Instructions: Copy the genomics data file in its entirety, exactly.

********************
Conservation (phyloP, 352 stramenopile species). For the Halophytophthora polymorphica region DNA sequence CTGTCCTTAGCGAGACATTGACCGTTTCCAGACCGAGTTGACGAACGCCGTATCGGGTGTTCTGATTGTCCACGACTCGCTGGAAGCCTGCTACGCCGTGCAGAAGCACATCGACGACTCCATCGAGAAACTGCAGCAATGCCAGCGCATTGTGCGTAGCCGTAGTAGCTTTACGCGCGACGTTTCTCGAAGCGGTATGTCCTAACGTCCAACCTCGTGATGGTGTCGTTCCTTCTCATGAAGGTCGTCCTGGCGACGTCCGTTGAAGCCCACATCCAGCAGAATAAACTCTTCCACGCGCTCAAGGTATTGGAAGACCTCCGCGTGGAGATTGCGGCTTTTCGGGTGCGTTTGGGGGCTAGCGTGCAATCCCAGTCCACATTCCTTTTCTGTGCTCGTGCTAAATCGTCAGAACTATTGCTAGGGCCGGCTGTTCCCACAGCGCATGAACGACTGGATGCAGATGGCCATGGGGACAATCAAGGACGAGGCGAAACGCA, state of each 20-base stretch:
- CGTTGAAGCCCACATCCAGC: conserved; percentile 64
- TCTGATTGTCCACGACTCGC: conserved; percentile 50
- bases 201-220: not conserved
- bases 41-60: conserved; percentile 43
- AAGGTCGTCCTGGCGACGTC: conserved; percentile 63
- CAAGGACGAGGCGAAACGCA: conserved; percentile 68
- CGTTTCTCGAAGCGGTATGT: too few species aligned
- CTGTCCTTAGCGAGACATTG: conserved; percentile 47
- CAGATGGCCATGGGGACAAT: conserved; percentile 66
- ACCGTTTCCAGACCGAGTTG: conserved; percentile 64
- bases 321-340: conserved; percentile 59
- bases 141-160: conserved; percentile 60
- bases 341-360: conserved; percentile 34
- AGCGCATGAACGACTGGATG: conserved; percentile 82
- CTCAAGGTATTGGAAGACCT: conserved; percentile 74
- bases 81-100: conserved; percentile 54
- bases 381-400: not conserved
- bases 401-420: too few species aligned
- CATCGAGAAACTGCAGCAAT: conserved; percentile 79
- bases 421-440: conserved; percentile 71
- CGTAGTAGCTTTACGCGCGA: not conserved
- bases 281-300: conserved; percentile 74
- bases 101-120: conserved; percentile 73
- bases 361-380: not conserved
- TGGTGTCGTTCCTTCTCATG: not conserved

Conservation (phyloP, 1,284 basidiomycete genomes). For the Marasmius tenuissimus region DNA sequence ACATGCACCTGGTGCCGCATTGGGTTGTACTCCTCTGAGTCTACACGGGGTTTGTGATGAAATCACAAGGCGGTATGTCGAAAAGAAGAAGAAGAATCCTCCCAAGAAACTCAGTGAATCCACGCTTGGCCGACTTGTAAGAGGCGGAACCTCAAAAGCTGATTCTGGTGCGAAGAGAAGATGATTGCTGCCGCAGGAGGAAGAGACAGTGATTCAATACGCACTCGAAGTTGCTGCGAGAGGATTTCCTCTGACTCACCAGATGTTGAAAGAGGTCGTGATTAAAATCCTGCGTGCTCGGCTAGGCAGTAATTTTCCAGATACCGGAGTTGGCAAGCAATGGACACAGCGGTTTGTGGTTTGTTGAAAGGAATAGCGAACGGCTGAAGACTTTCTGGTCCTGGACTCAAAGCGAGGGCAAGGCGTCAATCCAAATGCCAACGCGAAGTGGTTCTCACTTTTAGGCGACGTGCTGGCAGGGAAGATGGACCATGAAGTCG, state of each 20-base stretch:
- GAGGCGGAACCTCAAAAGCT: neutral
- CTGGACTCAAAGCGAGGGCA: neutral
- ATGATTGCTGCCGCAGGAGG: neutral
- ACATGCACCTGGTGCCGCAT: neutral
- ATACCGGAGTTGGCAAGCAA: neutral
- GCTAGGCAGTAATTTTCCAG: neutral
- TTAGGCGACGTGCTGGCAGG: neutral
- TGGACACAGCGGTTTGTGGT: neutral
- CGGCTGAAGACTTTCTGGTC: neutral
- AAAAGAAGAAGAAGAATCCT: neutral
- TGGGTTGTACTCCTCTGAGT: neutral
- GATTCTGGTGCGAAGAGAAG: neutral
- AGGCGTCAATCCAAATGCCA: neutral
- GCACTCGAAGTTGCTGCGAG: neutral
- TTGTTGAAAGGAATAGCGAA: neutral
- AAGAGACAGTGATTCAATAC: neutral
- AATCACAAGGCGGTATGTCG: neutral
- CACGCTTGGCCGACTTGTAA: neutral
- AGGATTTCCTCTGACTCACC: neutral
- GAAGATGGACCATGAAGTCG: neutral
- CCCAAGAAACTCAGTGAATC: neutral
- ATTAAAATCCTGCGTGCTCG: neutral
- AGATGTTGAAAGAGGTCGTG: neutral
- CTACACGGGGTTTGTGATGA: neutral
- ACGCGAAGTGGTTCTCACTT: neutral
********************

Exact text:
Conservation (phyloP, 352 stramenopile species). For the Halophytophthora polymorphica region DNA sequence CTGTCCTTAGCGAGACATTGACCGTTTCCAGACCGAGTTGACGAACGCCGTATCGGGTGTTCTGATTGTCCACGACTCGCTGGAAGCCTGCTACGCCGTGCAGAAGCACATCGACGACTCCATCGAGAAACTGCAGCAATGCCAGCGCATTGTGCGTAGCCGTAGTAGCTTTACGCGCGACGTTTCTCGAAGCGGTATGTCCTAACGTCCAACCTCGTGATGGTGTCGTTCCTTCTCATGAAGGTCGTCCTGGCGACGTCCGTTGAAGCCCACATCCAGCAGAATAAACTCTTCCACGCGCTCAAGGTATTGGAAGACCTCCGCGTGGAGATTGCGGCTTTTCGGGTGCGTTTGGGGGCTAGCGTGCAATCCCAGTCCACATTCCTTTTCTGTGCTCGTGCTAAATCGTCAGAACTATTGCTAGGGCCGGCTGTTCCCACAGCGCATGAACGACTGGATGCAGATGGCCATGGGGACAATCAAGGACGAGGCGAAACGCA, state of each 20-base stretch:
- CGTTGAAGCCCACATCCAGC: conserved; percentile 64
- TCTGATTGTCCACGACTCGC: conserved; percentile 50
- bases 201-220: not conserved
- bases 41-60: conserved; percentile 43
- AAGGTCGTCCTGGCGACGTC: conserved; percentile 63
- CAAGGACGAGGCGAAACGCA: conserved; percentile 68
- CGTTTCTCGAAGCGGTATGT: too few species aligned
- CTGTCCTTAGCGAGACATTG: conserved; percentile 47
- CAGATGGCCATGGGGACAAT: conserved; percentile 66
- ACCGTTTCCAGACCGAGTTG: conserved; percentile 64
- bases 321-340: conserved; percentile 59
- bases 141-160: conserved; percentile 60
- bases 341-360: conserved; percentile 34
- AGCGCATGAACGACTGGATG: conserved; percentile 82
- CTCAAGGTATTGGAAGACCT: conserved; percentile 74
- bases 81-100: conserved; percentile 54
- bases 381-400: not conserved
- bases 401-420: too few species aligned
- CATCGAGAAACTGCAGCAAT: conserved; percentile 79
- bases 421-440: conserved; percentile 71
- CGTAGTAGCTTTACGCGCGA: not conserved
- bases 281-300: conserved; percentile 74
- bases 101-120: conserved; percentile 73
- bases 361-380: not conserved
- TGGTGTCGTTCCTTCTCATG: not conserved

Conservation (phyloP, 1,284 basidiomycete genomes). For the Marasmius tenuissimus region DNA sequence ACATGCACCTGGTGCCGCATTGGGTTGTACTCCTCTGAGTCTACACGGGGTTTGTGATGAAATCACAAGGCGGTATGTCGAAAAGAAGAAGAAGAATCCTCCCAAGAAACTCAGTGAATCCACGCTTGGCCGACTTGTAAGAGGCGGAACCTCAAAAGCTGATTCTGGTGCGAAGAGAAGATGATTGCTGCCGCAGGAGGAAGAGACAGTGATTCAATACGCACTCGAAGTTGCTGCGAGAGGATTTCCTCTGACTCACCAGATGTTGAAAGAGGTCGTGATTAAAATCCTGCGTGCTCGGCTAGGCAGTAATTTTCCAGATACCGGAGTTGGCAAGCAATGGACACAGCGGTTTGTGGTTTGTTGAAAGGAATAGCGAACGGCTGAAGACTTTCTGGTCCTGGACTCAAAGCGAGGGCAAGGCGTCAATCCAAATGCCAACGCGAAGTGGTTCTCACTTTTAGGCGACGTGCTGGCAGGGAAGATGGACCATGAAGTCG, state of each 20-base stretch:
- GAGGCGGAACCTCAAAAGCT: neutral
- CTGGACTCAAAGCGAGGGCA: neutral
- ATGATTGCTGCCGCAGGAGG: neutral
- ACATGCACCTGGTGCCGCAT: neutral
- ATACCGGAGTTGGCAAGCAA: neutral
- GCTAGGCAGTAATTTTCCAG: neutral
- TTAGGCGACGTGCTGGCAGG: neutral
- TGGACACAGCGGTTTGTGGT: neutral
- CGGCTGAAGACTTTCTGGTC: neutral
- AAAAGAAGAAGAAGAATCCT: neutral
- TGGGTTGTACTCCTCTGAGT: neutral
- GATTCTGGTGCGAAGAGAAG: neutral
- AGGCGTCAATCCAAATGCCA: neutral
- GCACTCGAAGTTGCTGCGAG: neutral
- TTGTTGAAAGGAATAGCGAA: neutral
- AAGAGACAGTGATTCAATAC: neutral
- AATCACAAGGCGGTATGTCG: neutral
- CACGCTTGGCCGACTTGTAA: neutral
- AGGATTTCCTCTGACTCACC: neutral
- GAAGATGGACCATGAAGTCG: neutral
- CCCAAGAAACTCAGTGAATC: neutral
- ATTAAAATCCTGCGTGCTCG: neutral
- AGATGTTGAAAGAGGTCGTG: neutral
- CTACACGGGGTTTGTGATGA: neutral
- ACGCGAAGTGGTTCTCACTT: neutral